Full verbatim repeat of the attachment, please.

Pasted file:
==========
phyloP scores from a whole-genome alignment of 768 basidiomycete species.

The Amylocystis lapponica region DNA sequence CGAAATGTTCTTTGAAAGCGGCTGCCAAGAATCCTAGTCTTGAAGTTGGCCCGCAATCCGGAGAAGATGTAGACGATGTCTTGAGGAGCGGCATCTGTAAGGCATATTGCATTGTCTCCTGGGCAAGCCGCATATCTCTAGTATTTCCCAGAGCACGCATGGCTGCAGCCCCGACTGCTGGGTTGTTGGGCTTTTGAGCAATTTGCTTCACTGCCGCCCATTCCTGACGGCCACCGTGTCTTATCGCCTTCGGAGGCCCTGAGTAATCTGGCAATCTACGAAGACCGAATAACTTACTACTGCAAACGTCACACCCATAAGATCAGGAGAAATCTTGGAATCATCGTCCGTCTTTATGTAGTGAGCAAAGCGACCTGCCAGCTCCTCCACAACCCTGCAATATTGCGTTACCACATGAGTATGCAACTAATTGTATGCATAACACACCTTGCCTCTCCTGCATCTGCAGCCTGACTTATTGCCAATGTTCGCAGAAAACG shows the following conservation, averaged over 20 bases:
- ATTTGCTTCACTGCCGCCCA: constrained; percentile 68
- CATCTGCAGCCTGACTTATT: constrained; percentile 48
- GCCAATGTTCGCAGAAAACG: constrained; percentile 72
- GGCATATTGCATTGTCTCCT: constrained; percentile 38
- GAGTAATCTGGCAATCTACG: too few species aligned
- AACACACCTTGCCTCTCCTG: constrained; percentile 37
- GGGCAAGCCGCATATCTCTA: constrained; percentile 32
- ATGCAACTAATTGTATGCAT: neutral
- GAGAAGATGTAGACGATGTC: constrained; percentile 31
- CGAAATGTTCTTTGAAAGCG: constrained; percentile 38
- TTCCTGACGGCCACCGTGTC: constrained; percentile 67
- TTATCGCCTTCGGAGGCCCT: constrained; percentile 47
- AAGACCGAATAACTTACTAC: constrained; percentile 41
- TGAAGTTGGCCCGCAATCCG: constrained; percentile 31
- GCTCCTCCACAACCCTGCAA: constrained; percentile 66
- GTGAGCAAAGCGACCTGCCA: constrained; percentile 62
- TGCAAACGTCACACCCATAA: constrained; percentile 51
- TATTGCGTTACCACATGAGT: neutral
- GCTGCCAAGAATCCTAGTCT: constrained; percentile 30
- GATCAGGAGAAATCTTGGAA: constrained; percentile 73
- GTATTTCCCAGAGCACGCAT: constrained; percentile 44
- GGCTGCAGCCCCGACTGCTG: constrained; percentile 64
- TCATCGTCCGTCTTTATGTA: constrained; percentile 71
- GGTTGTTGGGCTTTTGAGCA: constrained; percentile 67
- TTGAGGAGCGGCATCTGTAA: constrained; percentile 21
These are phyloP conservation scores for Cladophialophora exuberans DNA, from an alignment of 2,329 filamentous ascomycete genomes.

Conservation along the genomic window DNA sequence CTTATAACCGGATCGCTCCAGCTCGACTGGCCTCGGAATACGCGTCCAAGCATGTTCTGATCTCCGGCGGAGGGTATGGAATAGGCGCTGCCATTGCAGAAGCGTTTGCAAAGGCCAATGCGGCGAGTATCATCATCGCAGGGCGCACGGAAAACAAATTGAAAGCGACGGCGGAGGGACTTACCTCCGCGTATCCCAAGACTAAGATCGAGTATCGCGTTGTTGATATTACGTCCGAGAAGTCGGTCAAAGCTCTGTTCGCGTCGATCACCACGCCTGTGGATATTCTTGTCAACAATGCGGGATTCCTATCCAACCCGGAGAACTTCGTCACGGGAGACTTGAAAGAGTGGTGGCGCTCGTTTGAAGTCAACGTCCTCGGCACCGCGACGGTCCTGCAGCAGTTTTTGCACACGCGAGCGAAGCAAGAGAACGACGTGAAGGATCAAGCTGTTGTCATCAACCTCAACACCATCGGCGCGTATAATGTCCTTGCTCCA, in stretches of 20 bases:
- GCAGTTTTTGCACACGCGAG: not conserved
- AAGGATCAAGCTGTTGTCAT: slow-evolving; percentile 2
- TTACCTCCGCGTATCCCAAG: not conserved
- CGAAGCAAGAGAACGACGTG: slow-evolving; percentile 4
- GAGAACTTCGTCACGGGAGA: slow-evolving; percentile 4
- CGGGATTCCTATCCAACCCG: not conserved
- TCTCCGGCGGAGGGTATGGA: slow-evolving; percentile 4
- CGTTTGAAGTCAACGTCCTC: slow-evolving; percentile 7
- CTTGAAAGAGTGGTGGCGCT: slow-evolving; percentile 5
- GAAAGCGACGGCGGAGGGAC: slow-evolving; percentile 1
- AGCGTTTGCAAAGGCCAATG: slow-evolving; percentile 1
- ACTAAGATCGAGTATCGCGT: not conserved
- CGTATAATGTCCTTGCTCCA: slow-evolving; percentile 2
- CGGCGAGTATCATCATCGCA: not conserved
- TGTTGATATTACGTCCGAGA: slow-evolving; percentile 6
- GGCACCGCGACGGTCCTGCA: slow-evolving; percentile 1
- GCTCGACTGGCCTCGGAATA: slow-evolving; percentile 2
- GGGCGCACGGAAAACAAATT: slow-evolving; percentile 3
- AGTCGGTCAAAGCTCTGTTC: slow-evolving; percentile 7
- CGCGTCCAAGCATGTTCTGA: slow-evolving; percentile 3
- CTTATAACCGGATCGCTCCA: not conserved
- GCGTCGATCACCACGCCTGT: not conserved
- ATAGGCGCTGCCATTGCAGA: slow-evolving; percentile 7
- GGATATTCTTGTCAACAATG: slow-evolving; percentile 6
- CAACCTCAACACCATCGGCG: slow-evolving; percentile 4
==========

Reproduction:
phyloP scores from a whole-genome alignment of 768 basidiomycete species.

The Amylocystis lapponica region DNA sequence CGAAATGTTCTTTGAAAGCGGCTGCCAAGAATCCTAGTCTTGAAGTTGGCCCGCAATCCGGAGAAGATGTAGACGATGTCTTGAGGAGCGGCATCTGTAAGGCATATTGCATTGTCTCCTGGGCAAGCCGCATATCTCTAGTATTTCCCAGAGCACGCATGGCTGCAGCCCCGACTGCTGGGTTGTTGGGCTTTTGAGCAATTTGCTTCACTGCCGCCCATTCCTGACGGCCACCGTGTCTTATCGCCTTCGGAGGCCCTGAGTAATCTGGCAATCTACGAAGACCGAATAACTTACTACTGCAAACGTCACACCCATAAGATCAGGAGAAATCTTGGAATCATCGTCCGTCTTTATGTAGTGAGCAAAGCGACCTGCCAGCTCCTCCACAACCCTGCAATATTGCGTTACCACATGAGTATGCAACTAATTGTATGCATAACACACCTTGCCTCTCCTGCATCTGCAGCCTGACTTATTGCCAATGTTCGCAGAAAACG shows the following conservation, averaged over 20 bases:
- ATTTGCTTCACTGCCGCCCA: constrained; percentile 68
- CATCTGCAGCCTGACTTATT: constrained; percentile 48
- GCCAATGTTCGCAGAAAACG: constrained; percentile 72
- GGCATATTGCATTGTCTCCT: constrained; percentile 38
- GAGTAATCTGGCAATCTACG: too few species aligned
- AACACACCTTGCCTCTCCTG: constrained; percentile 37
- GGGCAAGCCGCATATCTCTA: constrained; percentile 32
- ATGCAACTAATTGTATGCAT: neutral
- GAGAAGATGTAGACGATGTC: constrained; percentile 31
- CGAAATGTTCTTTGAAAGCG: constrained; percentile 38
- TTCCTGACGGCCACCGTGTC: constrained; percentile 67
- TTATCGCCTTCGGAGGCCCT: constrained; percentile 47
- AAGACCGAATAACTTACTAC: constrained; percentile 41
- TGAAGTTGGCCCGCAATCCG: constrained; percentile 31
- GCTCCTCCACAACCCTGCAA: constrained; percentile 66
- GTGAGCAAAGCGACCTGCCA: constrained; percentile 62
- TGCAAACGTCACACCCATAA: constrained; percentile 51
- TATTGCGTTACCACATGAGT: neutral
- GCTGCCAAGAATCCTAGTCT: constrained; percentile 30
- GATCAGGAGAAATCTTGGAA: constrained; percentile 73
- GTATTTCCCAGAGCACGCAT: constrained; percentile 44
- GGCTGCAGCCCCGACTGCTG: constrained; percentile 64
- TCATCGTCCGTCTTTATGTA: constrained; percentile 71
- GGTTGTTGGGCTTTTGAGCA: constrained; percentile 67
- TTGAGGAGCGGCATCTGTAA: constrained; percentile 21
These are phyloP conservation scores for Cladophialophora exuberans DNA, from an alignment of 2,329 filamentous ascomycete genomes.

Conservation along the genomic window DNA sequence CTTATAACCGGATCGCTCCAGCTCGACTGGCCTCGGAATACGCGTCCAAGCATGTTCTGATCTCCGGCGGAGGGTATGGAATAGGCGCTGCCATTGCAGAAGCGTTTGCAAAGGCCAATGCGGCGAGTATCATCATCGCAGGGCGCACGGAAAACAAATTGAAAGCGACGGCGGAGGGACTTACCTCCGCGTATCCCAAGACTAAGATCGAGTATCGCGTTGTTGATATTACGTCCGAGAAGTCGGTCAAAGCTCTGTTCGCGTCGATCACCACGCCTGTGGATATTCTTGTCAACAATGCGGGATTCCTATCCAACCCGGAGAACTTCGTCACGGGAGACTTGAAAGAGTGGTGGCGCTCGTTTGAAGTCAACGTCCTCGGCACCGCGACGGTCCTGCAGCAGTTTTTGCACACGCGAGCGAAGCAAGAGAACGACGTGAAGGATCAAGCTGTTGTCATCAACCTCAACACCATCGGCGCGTATAATGTCCTTGCTCCA, in stretches of 20 bases:
- GCAGTTTTTGCACACGCGAG: not conserved
- AAGGATCAAGCTGTTGTCAT: slow-evolving; percentile 2
- TTACCTCCGCGTATCCCAAG: not conserved
- CGAAGCAAGAGAACGACGTG: slow-evolving; percentile 4
- GAGAACTTCGTCACGGGAGA: slow-evolving; percentile 4
- CGGGATTCCTATCCAACCCG: not conserved
- TCTCCGGCGGAGGGTATGGA: slow-evolving; percentile 4
- CGTTTGAAGTCAACGTCCTC: slow-evolving; percentile 7
- CTTGAAAGAGTGGTGGCGCT: slow-evolving; percentile 5
- GAAAGCGACGGCGGAGGGAC: slow-evolving; percentile 1
- AGCGTTTGCAAAGGCCAATG: slow-evolving; percentile 1
- ACTAAGATCGAGTATCGCGT: not conserved
- CGTATAATGTCCTTGCTCCA: slow-evolving; percentile 2
- CGGCGAGTATCATCATCGCA: not conserved
- TGTTGATATTACGTCCGAGA: slow-evolving; percentile 6
- GGCACCGCGACGGTCCTGCA: slow-evolving; percentile 1
- GCTCGACTGGCCTCGGAATA: slow-evolving; percentile 2
- GGGCGCACGGAAAACAAATT: slow-evolving; percentile 3
- AGTCGGTCAAAGCTCTGTTC: slow-evolving; percentile 7
- CGCGTCCAAGCATGTTCTGA: slow-evolving; percentile 3
- CTTATAACCGGATCGCTCCA: not conserved
- GCGTCGATCACCACGCCTGT: not conserved
- ATAGGCGCTGCCATTGCAGA: slow-evolving; percentile 7
- GGATATTCTTGTCAACAATG: slow-evolving; percentile 6
- CAACCTCAACACCATCGGCG: slow-evolving; percentile 4